On Jan. 27, the U.S.D.A. announced an immediate moratorium on debt collection and foreclosure for the more than 12,000 farmers who are behind in payments to two programs administered by the U.S.D.A.’s Farm Service Agency — roughly one-fourth of whom are Black or, to use the federally recognized phrase, otherwise “socially disadvantaged.”
Soon thereafter, Senator Raphael Warnock, Democrat of Georgia, introduced (with Mr. Booker, Ben Ray Luján of New Mexico, and Debbie Stabenow of Michigan) the Emergency Relief for Farmers of Color Act, which would provide direct relief payments to help socially disadvantaged farmers pay off loan debts. With the active support of the U.S.D.A., Mr. Warnock’s bill, and some provisions of Mr. Booker’s, were then incorporated into the Covid relief bill.
That bill thus now includes $4 billion for direct relief payments that will help farmers of color recover from the pandemic and pay off their U.S.D.A. farm loan debts and related taxes, along with $1 billion to be used in part for addressing the longstanding inequality in access to U.S.D.A. programs.
This help for indebted Black farmers is a great step, but it’s hardly enough — and Mr. Booker and others recognize this. It’s time to also focus on the future, especially on what Black farmers need in order to stay and flourish on the land, and on how to establish new farmers.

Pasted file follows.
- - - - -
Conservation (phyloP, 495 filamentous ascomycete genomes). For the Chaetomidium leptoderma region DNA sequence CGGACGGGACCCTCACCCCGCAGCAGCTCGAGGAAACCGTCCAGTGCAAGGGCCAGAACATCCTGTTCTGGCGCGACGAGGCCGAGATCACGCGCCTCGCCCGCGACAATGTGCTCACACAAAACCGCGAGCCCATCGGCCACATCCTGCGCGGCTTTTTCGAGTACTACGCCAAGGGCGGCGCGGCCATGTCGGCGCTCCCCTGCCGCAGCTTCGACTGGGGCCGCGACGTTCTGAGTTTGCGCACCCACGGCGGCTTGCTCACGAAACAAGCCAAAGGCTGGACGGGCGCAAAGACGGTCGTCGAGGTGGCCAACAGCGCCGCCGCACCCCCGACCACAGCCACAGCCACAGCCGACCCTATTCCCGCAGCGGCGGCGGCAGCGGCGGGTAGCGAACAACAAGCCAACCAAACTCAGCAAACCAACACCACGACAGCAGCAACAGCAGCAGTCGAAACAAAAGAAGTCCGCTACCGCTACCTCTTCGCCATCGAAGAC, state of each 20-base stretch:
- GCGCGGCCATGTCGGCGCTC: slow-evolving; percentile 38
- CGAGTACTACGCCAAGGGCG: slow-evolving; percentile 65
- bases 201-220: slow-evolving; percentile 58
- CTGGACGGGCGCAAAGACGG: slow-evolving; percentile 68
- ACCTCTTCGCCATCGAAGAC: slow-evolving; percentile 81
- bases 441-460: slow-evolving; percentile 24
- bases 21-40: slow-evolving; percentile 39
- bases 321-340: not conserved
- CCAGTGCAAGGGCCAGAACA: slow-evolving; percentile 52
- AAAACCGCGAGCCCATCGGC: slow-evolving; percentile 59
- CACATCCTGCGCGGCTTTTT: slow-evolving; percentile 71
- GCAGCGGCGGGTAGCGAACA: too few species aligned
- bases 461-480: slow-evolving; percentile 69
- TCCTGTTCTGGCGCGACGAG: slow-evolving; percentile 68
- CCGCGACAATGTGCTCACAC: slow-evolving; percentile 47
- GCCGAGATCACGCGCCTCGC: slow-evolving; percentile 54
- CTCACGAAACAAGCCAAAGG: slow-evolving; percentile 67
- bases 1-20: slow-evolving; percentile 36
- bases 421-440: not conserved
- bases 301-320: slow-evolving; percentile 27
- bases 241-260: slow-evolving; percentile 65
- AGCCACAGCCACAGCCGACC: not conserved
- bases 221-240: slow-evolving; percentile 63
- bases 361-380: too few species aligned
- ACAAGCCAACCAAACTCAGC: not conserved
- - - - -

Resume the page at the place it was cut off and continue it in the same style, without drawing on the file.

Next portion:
A bigger land-grant program may soon get traction in Congress as an attempt to create a new generation of Black farmers. Imagine, for example, the federal government can buy land from farmers cashing out for retirement so that rather than being absorbed by existing large landholders, the land can be redistributed to smaller or beginning farmers of color, under easements that mandate sustainable practices. (An example of how this could work is the Northeast Farmers of Color Land Trust.)
Let’s note that the new proposals in the pandemic relief bill would serve to integrate Black farmers into an agricultural system that exists at the expense of the land’s original inhabitants. And it’s important to address where “new” land might come from, and how we begin to make amends to Indigenous people, an issue that the people with power these days would still likely prefer to avoid.